Saturday May 4th, our two month trip begins! We will be on the road until the end of June.
For the first leg of our East Coast trip our principal objective today was to make it to the Miracle of America Museum just south of Polson, MT. We left Pasco at 10am knowing it would take 5 1/2 hours to drive there and a 1/2 hour stop for lunch (we had to stop for some pho at our favorite place in Coeur D’ Alene, ID). Doing the math, we realized we’d arrive at the museum at 4pm, which gave us an hour to look around it before it closed at 5pm. Simple math, yes? . . . Wrong.
The first sign of trouble occurred as we crossed into Montana from Idaho on I-90. I was driving when I spotted a sign that informed us we were Entering Mountain Time Zone. Oh crap! I forgot all about the time change. A quick review of the math meant that we’d arrive at 5pm, just as it closed.
However, there was a caveat. The website indicated that the museum stayed open until 8pm during the summer, but never defined what days were considered summer days. So, as we descended out of the pass towards Missoula, Ann gave the museum a call at 3:30pm and it went like this:
Ann: Hi, how late are you open tonight?
Museum: Depends. Where are you now?
Ann (shocked): We are approaching St. Regis, Montana.
Museum: Ok, I’ll keep the museum open for you. I have some paperwork to do anyway.
With that simple phone call, Gil Mangels volunteered to keep his museum open so we could look around the place all by ourselves! I called at 4:40 to update him and say we wouldn’t be there until 5:15. He said that wouldn’t be a problem.
We finally arrived at 5:20pm, just as the last remaining visitor left. We walked inside and there was Gil ready to take our money ($5 each – BARGAIN!) and explain where everything was. We thanked him for staying open and said we didn’t want to use too much of his time. He said just take your time.
We weren’t there five minutes before we knew we had a problem. There was so much cool stuff to look at that we couldn’t move ourselves along fast enough. Gil and his late wife have done a wonderful job of creating a feast for the eyes. Ann and i were giddy school kids pointing things out to each other, reading stuff, and having a blast. We were there forty five minutes and still hadn’t made it through a 1/4 of the complex yet.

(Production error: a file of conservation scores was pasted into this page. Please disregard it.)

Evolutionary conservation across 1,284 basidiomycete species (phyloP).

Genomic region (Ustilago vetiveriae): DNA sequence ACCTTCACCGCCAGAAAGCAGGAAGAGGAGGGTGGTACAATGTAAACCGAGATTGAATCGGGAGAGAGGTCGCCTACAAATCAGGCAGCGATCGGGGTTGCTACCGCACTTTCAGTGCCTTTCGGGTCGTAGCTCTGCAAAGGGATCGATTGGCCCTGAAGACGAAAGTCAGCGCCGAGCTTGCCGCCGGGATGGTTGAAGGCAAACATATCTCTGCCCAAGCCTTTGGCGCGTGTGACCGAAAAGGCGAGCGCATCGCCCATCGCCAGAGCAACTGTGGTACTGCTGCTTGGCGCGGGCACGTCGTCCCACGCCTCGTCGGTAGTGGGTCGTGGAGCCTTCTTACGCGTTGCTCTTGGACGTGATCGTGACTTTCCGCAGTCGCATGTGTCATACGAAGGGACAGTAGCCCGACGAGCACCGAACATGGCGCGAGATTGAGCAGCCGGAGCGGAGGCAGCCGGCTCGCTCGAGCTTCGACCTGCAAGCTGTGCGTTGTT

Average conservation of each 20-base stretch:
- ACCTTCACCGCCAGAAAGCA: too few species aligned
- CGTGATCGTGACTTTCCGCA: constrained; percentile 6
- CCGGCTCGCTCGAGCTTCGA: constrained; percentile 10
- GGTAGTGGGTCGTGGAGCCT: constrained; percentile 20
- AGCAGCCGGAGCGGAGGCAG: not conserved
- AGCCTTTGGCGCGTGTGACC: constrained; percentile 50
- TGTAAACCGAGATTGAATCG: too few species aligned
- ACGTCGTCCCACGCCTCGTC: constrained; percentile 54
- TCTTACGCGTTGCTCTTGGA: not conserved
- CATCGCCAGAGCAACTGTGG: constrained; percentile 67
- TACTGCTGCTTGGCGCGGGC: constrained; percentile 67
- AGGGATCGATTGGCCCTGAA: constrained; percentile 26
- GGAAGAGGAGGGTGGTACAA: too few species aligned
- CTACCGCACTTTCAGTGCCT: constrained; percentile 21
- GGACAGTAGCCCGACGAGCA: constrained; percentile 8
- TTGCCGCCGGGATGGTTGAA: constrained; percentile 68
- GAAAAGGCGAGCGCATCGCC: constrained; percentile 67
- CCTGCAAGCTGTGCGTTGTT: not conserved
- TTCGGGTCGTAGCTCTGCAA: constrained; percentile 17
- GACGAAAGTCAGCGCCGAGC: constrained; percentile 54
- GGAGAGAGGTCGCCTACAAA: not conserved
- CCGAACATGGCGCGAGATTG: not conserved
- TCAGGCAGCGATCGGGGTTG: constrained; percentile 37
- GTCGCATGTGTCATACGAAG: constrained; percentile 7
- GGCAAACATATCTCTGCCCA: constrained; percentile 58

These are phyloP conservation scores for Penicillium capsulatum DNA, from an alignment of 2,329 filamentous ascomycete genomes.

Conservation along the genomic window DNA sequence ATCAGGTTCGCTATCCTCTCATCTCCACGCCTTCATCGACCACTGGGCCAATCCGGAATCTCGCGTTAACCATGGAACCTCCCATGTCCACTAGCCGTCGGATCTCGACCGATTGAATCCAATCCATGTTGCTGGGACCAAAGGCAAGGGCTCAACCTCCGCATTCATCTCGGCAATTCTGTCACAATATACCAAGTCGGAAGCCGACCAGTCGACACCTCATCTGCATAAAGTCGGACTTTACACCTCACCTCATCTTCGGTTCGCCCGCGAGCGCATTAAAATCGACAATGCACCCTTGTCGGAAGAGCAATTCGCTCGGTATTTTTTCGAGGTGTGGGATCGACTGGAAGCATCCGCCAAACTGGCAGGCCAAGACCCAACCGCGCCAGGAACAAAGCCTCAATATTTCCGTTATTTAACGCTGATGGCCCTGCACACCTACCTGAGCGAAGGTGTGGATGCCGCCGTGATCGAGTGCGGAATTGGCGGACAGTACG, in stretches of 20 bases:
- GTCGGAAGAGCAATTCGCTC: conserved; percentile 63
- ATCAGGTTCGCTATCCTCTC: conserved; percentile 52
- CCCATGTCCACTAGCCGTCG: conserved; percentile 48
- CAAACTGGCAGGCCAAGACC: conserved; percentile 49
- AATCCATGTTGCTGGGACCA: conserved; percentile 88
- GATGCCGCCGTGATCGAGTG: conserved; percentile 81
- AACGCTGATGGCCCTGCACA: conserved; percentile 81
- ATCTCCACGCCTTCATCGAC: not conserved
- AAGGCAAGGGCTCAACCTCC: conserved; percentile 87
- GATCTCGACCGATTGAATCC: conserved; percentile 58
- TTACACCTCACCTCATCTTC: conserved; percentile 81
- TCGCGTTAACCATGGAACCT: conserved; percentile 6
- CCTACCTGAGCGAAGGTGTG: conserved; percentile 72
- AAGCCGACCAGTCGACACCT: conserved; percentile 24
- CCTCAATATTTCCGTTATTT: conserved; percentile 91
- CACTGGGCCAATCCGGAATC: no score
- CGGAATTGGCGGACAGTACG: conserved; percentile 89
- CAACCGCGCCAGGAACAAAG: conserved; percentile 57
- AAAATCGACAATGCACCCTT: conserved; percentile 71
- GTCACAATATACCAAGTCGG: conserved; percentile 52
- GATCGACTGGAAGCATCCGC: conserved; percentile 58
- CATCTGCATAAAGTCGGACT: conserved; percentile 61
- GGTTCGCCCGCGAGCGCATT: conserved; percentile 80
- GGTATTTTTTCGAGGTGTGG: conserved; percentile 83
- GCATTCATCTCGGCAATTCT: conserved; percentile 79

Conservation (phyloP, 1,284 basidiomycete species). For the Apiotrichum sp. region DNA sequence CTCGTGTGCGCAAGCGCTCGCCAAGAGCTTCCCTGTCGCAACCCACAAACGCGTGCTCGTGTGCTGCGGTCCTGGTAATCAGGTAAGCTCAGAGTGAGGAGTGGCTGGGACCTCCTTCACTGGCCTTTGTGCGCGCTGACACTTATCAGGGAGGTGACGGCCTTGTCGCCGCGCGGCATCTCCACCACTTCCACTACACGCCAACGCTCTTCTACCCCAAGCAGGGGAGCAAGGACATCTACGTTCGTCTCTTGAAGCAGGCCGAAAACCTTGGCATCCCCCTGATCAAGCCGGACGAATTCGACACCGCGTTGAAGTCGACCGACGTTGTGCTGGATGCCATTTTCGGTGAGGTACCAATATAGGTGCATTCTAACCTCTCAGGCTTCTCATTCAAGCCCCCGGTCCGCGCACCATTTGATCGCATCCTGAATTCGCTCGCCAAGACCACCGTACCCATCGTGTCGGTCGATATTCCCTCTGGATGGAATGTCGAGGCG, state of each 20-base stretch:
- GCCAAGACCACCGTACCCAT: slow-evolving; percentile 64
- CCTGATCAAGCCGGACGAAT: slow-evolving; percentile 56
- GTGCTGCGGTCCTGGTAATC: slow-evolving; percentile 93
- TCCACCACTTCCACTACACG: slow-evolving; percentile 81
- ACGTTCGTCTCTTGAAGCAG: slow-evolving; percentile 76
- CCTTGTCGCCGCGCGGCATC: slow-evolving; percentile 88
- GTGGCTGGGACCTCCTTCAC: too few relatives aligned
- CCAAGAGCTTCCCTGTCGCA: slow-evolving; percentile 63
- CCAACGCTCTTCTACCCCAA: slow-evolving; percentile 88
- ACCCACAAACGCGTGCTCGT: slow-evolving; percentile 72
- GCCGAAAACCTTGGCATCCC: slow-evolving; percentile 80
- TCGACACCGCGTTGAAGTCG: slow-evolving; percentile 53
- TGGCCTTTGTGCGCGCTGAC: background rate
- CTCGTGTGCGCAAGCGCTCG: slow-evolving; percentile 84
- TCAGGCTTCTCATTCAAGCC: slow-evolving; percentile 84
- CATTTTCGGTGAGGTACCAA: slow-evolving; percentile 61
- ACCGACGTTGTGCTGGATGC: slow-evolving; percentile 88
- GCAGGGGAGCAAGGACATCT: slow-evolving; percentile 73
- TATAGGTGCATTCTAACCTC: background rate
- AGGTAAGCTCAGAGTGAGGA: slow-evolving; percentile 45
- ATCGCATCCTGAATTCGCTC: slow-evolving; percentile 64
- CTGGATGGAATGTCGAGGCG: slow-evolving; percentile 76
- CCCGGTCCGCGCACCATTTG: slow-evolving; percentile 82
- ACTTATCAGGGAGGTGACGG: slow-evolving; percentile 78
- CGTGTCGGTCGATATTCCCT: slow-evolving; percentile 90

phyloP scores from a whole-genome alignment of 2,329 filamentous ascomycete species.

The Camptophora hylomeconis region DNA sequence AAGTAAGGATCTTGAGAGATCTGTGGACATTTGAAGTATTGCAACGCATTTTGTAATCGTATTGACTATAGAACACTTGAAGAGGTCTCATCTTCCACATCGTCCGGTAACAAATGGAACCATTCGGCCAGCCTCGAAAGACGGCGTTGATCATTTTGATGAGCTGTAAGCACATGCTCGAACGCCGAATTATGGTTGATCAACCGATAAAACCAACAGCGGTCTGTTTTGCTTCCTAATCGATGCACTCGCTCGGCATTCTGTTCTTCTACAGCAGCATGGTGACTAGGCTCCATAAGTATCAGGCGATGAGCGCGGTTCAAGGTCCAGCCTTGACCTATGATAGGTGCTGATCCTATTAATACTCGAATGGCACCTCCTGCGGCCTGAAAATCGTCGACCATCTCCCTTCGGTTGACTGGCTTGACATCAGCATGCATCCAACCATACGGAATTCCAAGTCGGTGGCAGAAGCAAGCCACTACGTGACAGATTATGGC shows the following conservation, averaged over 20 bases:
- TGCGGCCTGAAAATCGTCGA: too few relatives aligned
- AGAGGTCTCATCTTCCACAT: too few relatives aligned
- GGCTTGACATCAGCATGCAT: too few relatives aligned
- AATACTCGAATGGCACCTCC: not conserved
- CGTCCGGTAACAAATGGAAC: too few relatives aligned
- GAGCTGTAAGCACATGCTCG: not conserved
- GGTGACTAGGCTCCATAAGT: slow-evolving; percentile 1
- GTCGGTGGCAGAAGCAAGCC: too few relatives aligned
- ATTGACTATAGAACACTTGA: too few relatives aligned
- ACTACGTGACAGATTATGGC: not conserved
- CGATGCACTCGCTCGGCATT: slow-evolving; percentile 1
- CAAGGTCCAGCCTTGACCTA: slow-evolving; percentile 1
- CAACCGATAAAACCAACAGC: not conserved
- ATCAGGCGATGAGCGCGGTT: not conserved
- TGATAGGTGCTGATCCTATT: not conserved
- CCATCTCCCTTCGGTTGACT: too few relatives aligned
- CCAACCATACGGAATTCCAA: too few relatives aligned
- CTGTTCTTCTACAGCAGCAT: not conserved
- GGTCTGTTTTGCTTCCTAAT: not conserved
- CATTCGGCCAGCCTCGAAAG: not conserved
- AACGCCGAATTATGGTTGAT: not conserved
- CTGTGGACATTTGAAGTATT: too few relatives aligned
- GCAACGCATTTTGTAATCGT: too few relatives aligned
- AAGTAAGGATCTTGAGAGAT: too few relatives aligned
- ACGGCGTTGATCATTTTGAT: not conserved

We didn’t want to impost on Gil, so we chose to go to plan B: See the jeeps real quickly, photograph them, and then return later this summer so we could spend all day looking around the place.
Before we left, we got a chance to spend some time talking with Gil. When we explained about eWillys, Gil explained he grew up on a nearby farm and his parents had an old flattie, but he couldn’t remember the model. He said they did everything with it.
Gil belongs to the Military Vehicle Preservation Association and he restored the M-38 below that he proudly displays in one of the rooms. It’s a very nice restoration. It was featured in the MVPA and GIl was kind enough to copy the article for me, but I haven’t had time to go through it yet.
In addition to the M-38, there are two more M-38A1s, a Slat Grille MB, and a M-151, a Mule, and a Jeepster for visitors to see. There is a Pedal Jeep in the toy section, a few hot wheel-like jeep toys. I also spotted several posters, cards and brochures in the war-related areas.
The Miracle of American museum is a gem. It reminded me of my experience to House on the Rock in Wisconsin, where each corner was a feast for the eyes. But, unlike HOR, there’s a better educational and museum experience. I can see why it’s been called the Smithsonian of the west. There is enough wonder — cool stuff, historic stuff, and odd ball stuff — to keep a whole family entertained. Military buffs, car buffs, farm buffs, motorcycle buffs, history buffs (how about a whole shed of old washing machines?) will love this place. It is worth the trip, especially since you get to talk to the guy who made it happen.
Here’s a bunch of pictures we took: